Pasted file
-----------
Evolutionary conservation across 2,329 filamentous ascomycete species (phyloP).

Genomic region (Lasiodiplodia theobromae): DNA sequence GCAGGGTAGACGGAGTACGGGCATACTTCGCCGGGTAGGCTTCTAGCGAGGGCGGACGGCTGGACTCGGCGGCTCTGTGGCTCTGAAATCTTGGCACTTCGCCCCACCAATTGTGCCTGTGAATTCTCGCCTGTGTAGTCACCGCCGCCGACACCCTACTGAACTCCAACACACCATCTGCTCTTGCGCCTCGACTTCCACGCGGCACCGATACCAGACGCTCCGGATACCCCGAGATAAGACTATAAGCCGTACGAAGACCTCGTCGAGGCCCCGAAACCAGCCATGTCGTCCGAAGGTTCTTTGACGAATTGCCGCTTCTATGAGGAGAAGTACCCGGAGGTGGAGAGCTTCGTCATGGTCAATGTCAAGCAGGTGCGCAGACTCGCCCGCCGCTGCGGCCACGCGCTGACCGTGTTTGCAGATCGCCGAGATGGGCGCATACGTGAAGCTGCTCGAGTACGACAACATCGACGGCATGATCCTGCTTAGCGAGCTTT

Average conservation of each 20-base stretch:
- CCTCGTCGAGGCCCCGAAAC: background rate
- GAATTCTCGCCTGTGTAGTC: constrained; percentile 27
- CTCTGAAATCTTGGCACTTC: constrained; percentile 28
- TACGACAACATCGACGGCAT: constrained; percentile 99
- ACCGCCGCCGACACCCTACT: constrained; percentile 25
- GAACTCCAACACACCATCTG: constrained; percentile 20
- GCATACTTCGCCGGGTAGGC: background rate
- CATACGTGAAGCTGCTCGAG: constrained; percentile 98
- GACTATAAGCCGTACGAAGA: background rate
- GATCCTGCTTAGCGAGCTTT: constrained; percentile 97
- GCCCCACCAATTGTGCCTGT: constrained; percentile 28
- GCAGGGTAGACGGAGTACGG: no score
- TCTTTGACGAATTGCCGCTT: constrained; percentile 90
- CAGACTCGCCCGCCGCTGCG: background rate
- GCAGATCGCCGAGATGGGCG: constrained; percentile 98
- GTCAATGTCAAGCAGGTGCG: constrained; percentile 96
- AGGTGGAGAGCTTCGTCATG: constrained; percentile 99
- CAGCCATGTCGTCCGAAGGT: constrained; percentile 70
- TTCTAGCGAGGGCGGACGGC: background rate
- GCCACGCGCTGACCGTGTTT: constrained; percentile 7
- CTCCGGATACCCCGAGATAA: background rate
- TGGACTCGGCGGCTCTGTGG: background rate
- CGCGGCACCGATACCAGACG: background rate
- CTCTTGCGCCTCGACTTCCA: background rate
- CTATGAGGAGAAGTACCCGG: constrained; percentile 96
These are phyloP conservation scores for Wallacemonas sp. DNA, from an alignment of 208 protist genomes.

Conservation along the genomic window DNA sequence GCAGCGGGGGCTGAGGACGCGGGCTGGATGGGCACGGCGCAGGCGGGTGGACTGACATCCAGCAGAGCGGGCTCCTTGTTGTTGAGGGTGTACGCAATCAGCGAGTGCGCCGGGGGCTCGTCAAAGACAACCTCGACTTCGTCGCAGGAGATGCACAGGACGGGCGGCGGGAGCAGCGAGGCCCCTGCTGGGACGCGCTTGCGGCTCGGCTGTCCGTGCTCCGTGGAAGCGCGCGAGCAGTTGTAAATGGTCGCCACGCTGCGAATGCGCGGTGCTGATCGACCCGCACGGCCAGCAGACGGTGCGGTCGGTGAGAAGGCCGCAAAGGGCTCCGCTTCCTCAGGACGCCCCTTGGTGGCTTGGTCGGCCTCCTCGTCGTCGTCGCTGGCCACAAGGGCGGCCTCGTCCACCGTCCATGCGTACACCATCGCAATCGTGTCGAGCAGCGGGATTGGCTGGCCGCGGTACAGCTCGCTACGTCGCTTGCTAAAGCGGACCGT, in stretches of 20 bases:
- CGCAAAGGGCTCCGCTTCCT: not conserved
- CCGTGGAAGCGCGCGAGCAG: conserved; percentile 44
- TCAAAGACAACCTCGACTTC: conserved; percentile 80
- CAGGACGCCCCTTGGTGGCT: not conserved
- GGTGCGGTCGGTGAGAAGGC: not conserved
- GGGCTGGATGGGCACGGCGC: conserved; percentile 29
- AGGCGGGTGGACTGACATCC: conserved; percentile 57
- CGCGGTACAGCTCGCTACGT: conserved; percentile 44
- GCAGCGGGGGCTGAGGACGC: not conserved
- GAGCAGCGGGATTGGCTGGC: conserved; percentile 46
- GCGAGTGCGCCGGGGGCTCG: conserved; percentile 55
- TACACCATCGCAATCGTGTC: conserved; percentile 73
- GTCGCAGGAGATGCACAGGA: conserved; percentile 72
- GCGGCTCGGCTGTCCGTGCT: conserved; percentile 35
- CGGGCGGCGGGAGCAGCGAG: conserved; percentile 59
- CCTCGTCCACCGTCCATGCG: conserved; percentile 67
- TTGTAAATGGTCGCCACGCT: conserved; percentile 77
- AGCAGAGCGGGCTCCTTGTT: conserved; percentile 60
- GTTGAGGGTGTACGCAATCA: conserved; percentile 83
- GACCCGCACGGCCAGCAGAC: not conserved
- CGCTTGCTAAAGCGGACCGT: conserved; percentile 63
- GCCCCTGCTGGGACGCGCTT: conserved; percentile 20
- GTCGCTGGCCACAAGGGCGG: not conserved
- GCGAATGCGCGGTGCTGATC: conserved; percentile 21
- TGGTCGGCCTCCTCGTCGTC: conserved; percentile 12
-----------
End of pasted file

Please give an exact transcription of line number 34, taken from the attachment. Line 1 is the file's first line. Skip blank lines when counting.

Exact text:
- CAGGACGCCCCTTGGTGGCT: not conserved